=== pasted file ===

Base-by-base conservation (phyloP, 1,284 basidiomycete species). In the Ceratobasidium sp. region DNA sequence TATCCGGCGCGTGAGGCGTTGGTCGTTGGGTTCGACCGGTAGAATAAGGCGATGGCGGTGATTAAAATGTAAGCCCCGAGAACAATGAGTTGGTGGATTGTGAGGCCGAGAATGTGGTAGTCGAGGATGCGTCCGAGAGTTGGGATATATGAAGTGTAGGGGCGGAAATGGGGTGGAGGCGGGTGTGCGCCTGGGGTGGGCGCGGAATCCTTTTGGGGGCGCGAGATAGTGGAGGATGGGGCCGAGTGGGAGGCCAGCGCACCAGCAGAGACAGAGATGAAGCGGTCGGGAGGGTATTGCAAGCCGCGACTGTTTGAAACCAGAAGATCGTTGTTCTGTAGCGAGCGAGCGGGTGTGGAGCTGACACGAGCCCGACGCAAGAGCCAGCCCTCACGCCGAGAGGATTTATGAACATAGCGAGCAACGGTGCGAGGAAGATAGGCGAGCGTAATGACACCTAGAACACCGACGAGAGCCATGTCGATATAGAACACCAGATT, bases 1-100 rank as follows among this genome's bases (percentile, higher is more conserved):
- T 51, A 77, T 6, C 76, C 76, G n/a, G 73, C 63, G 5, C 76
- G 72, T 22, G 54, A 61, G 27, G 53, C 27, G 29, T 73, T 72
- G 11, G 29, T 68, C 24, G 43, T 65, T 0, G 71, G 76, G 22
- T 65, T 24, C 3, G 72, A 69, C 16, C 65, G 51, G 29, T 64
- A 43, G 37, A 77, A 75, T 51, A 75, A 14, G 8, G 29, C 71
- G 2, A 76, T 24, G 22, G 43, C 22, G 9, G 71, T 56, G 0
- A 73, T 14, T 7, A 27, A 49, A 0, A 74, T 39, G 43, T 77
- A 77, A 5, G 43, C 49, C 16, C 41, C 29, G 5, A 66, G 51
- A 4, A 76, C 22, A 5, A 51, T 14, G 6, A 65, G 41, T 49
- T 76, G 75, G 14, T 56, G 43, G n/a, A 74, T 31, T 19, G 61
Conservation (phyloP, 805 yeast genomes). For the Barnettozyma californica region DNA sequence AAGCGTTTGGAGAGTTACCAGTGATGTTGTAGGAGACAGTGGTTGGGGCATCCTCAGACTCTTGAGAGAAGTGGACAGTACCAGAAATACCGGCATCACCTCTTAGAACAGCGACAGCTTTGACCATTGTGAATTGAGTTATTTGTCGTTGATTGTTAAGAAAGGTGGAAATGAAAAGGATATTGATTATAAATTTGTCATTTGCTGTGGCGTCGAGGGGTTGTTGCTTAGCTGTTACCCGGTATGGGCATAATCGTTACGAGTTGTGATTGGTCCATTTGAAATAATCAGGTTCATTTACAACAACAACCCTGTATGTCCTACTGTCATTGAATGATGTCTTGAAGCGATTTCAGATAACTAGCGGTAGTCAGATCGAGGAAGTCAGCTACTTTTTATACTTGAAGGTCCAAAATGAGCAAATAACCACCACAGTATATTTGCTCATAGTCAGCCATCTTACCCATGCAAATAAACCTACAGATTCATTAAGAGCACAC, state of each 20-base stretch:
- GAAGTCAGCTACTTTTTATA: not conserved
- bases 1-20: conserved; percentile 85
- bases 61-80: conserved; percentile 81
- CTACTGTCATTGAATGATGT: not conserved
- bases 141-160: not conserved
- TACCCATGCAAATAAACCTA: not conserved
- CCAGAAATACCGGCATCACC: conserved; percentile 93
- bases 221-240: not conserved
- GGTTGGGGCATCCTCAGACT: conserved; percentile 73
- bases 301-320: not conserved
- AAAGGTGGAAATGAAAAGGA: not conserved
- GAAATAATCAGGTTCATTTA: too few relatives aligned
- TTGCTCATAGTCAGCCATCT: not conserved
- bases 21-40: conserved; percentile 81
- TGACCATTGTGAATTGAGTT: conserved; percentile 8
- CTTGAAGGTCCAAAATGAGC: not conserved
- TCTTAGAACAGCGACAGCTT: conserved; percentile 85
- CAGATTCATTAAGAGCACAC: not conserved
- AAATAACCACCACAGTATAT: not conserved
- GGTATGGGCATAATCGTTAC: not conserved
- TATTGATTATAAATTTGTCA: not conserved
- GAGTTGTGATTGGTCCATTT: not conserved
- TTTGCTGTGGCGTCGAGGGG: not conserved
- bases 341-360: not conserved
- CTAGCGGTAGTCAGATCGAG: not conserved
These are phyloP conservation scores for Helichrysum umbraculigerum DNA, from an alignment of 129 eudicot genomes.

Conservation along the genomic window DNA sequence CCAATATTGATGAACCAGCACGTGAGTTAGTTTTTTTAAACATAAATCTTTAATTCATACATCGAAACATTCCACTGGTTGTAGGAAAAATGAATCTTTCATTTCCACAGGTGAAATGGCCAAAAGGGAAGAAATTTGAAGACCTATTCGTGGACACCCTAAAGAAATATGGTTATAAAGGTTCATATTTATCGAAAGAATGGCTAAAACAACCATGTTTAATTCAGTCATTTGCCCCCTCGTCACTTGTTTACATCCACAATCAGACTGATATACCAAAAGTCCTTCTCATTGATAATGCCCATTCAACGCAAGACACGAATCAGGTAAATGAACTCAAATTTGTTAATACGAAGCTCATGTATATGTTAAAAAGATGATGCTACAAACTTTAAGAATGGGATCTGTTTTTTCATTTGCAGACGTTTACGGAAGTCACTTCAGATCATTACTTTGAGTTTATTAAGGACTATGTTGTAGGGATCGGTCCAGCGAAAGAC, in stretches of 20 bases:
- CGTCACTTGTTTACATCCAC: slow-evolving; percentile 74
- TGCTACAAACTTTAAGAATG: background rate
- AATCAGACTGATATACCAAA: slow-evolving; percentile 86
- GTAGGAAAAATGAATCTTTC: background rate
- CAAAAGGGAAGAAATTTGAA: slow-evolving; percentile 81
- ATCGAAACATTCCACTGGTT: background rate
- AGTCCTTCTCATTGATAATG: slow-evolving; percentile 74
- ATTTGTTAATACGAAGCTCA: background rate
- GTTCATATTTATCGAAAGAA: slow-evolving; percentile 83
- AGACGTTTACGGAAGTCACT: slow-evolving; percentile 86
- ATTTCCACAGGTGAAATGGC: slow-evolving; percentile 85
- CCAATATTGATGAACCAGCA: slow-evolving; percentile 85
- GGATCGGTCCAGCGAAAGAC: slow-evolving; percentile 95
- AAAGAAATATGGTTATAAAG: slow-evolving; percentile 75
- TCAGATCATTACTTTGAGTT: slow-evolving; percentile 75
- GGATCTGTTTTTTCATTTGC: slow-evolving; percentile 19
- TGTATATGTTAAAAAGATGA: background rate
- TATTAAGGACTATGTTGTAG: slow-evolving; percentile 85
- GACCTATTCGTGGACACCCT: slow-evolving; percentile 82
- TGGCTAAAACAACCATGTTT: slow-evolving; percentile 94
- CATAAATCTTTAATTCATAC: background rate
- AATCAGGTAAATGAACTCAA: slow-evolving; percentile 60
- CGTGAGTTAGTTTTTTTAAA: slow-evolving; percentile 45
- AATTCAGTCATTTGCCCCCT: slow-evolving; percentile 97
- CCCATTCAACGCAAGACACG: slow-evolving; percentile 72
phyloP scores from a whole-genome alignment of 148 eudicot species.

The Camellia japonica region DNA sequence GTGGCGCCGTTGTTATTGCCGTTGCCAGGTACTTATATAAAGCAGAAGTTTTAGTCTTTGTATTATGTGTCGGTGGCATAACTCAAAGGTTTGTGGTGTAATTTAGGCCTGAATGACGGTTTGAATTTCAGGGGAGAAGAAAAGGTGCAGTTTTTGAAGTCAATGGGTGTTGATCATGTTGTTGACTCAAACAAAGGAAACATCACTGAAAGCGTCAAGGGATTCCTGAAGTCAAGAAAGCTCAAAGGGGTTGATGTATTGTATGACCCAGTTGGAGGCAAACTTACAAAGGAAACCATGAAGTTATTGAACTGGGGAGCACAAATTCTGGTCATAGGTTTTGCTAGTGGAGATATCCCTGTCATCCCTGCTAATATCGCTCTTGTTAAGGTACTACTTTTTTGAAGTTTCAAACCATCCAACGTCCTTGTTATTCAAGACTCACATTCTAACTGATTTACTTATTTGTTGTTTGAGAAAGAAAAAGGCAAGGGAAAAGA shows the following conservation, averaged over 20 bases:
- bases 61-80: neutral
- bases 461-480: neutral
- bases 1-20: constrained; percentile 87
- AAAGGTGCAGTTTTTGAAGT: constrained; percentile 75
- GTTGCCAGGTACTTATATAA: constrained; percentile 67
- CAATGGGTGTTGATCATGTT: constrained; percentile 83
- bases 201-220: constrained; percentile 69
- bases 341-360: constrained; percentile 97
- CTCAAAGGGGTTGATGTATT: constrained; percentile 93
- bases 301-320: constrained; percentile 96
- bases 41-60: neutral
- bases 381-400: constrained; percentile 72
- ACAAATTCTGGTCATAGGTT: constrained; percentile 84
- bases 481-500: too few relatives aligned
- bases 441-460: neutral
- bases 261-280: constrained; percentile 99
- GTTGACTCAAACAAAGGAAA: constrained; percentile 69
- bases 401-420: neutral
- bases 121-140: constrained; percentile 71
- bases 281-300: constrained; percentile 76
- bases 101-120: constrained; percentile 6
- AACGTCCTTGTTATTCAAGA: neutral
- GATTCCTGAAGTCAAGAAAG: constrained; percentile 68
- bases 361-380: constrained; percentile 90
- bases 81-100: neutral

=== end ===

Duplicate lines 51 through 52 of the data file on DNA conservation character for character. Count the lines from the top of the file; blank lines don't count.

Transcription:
- CCAATATTGATGAACCAGCA: slow-evolving; percentile 85
- GGATCGGTCCAGCGAAAGAC: slow-evolving; percentile 95